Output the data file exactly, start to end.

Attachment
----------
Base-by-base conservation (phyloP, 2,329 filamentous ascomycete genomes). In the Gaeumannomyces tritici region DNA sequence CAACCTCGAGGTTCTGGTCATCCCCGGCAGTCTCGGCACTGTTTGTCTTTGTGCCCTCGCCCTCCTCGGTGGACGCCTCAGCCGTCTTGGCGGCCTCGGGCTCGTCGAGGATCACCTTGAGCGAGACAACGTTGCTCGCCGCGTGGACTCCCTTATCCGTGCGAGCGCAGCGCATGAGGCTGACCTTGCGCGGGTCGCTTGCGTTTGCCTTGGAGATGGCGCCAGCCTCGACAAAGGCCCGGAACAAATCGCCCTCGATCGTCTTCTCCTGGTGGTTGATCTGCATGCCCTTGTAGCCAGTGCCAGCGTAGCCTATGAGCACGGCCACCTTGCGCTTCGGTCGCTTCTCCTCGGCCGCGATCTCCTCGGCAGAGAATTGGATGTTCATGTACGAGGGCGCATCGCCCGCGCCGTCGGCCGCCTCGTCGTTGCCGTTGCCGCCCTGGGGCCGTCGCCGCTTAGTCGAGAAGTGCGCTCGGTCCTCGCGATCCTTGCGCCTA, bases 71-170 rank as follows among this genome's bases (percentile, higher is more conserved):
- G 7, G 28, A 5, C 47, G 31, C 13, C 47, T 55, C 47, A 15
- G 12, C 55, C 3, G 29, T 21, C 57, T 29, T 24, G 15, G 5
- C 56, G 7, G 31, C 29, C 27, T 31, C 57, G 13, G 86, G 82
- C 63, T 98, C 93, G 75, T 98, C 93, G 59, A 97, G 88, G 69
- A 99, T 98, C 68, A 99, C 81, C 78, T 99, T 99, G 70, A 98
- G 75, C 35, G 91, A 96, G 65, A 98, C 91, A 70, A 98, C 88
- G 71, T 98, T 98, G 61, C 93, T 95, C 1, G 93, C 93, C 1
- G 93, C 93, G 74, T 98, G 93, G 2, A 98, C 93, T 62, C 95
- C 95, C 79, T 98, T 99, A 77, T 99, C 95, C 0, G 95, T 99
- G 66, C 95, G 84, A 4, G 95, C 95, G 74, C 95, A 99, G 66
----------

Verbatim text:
Base-by-base conservation (phyloP, 2,329 filamentous ascomycete genomes). In the Gaeumannomyces tritici region DNA sequence CAACCTCGAGGTTCTGGTCATCCCCGGCAGTCTCGGCACTGTTTGTCTTTGTGCCCTCGCCCTCCTCGGTGGACGCCTCAGCCGTCTTGGCGGCCTCGGGCTCGTCGAGGATCACCTTGAGCGAGACAACGTTGCTCGCCGCGTGGACTCCCTTATCCGTGCGAGCGCAGCGCATGAGGCTGACCTTGCGCGGGTCGCTTGCGTTTGCCTTGGAGATGGCGCCAGCCTCGACAAAGGCCCGGAACAAATCGCCCTCGATCGTCTTCTCCTGGTGGTTGATCTGCATGCCCTTGTAGCCAGTGCCAGCGTAGCCTATGAGCACGGCCACCTTGCGCTTCGGTCGCTTCTCCTCGGCCGCGATCTCCTCGGCAGAGAATTGGATGTTCATGTACGAGGGCGCATCGCCCGCGCCGTCGGCCGCCTCGTCGTTGCCGTTGCCGCCCTGGGGCCGTCGCCGCTTAGTCGAGAAGTGCGCTCGGTCCTCGCGATCCTTGCGCCTA, bases 71-170 rank as follows among this genome's bases (percentile, higher is more conserved):
- G 7, G 28, A 5, C 47, G 31, C 13, C 47, T 55, C 47, A 15
- G 12, C 55, C 3, G 29, T 21, C 57, T 29, T 24, G 15, G 5
- C 56, G 7, G 31, C 29, C 27, T 31, C 57, G 13, G 86, G 82
- C 63, T 98, C 93, G 75, T 98, C 93, G 59, A 97, G 88, G 69
- A 99, T 98, C 68, A 99, C 81, C 78, T 99, T 99, G 70, A 98
- G 75, C 35, G 91, A 96, G 65, A 98, C 91, A 70, A 98, C 88
- G 71, T 98, T 98, G 61, C 93, T 95, C 1, G 93, C 93, C 1
- G 93, C 93, G 74, T 98, G 93, G 2, A 98, C 93, T 62, C 95
- C 95, C 79, T 98, T 99, A 77, T 99, C 95, C 0, G 95, T 99
- G 66, C 95, G 84, A 4, G 95, C 95, G 74, C 95, A 99, G 66